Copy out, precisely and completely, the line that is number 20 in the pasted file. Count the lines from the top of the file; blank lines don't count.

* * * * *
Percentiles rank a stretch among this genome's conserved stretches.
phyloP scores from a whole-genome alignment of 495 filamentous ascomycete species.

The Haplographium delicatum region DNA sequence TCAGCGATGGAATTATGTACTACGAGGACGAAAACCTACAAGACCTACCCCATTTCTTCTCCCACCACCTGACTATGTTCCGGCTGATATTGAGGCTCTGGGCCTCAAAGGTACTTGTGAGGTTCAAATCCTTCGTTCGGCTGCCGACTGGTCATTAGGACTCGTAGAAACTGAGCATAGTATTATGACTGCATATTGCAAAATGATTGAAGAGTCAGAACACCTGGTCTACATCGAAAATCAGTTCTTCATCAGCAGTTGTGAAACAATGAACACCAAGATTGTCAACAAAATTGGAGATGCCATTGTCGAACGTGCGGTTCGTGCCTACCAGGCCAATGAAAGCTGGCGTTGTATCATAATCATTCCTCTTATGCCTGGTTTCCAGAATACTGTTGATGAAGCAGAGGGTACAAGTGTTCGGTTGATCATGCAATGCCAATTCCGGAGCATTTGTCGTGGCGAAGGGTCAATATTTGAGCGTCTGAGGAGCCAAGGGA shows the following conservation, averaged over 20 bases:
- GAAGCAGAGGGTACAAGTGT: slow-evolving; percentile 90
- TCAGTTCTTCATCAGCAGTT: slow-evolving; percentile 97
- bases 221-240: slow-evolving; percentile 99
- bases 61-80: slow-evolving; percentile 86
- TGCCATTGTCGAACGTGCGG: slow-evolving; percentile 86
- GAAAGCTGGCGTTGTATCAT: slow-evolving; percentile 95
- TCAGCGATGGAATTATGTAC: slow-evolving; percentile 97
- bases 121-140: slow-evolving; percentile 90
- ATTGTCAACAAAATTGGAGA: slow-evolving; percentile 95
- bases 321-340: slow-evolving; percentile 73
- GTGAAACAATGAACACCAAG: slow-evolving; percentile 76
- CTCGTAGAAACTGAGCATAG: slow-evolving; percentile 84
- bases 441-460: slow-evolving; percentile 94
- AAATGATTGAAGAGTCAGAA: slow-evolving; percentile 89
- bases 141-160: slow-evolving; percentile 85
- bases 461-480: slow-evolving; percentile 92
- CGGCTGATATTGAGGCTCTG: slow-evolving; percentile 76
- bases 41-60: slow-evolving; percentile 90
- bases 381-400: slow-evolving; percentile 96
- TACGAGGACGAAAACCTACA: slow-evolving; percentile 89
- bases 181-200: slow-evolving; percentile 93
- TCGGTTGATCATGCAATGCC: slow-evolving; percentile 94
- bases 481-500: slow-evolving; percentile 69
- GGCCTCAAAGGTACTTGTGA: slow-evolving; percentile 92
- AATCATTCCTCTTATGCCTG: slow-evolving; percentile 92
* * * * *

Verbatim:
- CGGCTGATATTGAGGCTCTG: slow-evolving; percentile 76